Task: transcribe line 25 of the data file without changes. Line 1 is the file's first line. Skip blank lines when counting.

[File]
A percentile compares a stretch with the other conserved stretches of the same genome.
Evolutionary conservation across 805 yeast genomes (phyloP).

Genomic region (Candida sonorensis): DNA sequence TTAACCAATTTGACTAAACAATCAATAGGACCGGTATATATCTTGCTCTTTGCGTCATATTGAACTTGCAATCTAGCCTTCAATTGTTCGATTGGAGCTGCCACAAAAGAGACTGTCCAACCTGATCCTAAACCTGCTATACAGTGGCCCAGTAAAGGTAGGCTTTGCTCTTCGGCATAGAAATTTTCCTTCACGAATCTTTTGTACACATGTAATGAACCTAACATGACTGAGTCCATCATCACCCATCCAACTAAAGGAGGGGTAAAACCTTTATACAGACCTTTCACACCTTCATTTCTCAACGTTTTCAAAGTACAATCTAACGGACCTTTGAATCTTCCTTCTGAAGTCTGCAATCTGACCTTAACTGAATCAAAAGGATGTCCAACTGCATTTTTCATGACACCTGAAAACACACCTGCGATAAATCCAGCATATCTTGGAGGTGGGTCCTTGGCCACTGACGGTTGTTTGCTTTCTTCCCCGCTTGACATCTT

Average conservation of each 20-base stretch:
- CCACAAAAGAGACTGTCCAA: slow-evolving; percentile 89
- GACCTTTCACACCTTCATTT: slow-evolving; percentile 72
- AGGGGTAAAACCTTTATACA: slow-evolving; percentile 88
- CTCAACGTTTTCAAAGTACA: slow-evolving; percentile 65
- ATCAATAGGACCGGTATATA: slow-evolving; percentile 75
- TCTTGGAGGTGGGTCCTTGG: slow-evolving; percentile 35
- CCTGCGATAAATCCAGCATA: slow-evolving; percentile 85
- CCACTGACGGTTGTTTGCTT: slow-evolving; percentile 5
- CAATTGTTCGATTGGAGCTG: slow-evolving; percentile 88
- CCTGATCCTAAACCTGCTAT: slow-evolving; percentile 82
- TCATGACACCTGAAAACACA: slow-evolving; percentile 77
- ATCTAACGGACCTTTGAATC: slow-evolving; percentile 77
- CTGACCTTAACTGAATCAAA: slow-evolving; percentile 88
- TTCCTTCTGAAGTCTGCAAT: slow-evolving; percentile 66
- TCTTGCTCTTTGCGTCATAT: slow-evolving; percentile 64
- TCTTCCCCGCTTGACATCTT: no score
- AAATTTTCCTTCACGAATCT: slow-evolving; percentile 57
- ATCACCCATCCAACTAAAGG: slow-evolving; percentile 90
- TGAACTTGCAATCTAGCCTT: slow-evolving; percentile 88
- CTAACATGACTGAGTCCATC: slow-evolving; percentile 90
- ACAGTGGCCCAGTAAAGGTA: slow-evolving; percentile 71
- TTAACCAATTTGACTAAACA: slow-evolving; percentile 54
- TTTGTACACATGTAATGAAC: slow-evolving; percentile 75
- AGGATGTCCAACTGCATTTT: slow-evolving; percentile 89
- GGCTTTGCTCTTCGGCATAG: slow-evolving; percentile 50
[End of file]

- ACAGTGGCCCAGTAAAGGTA: slow-evolving; percentile 71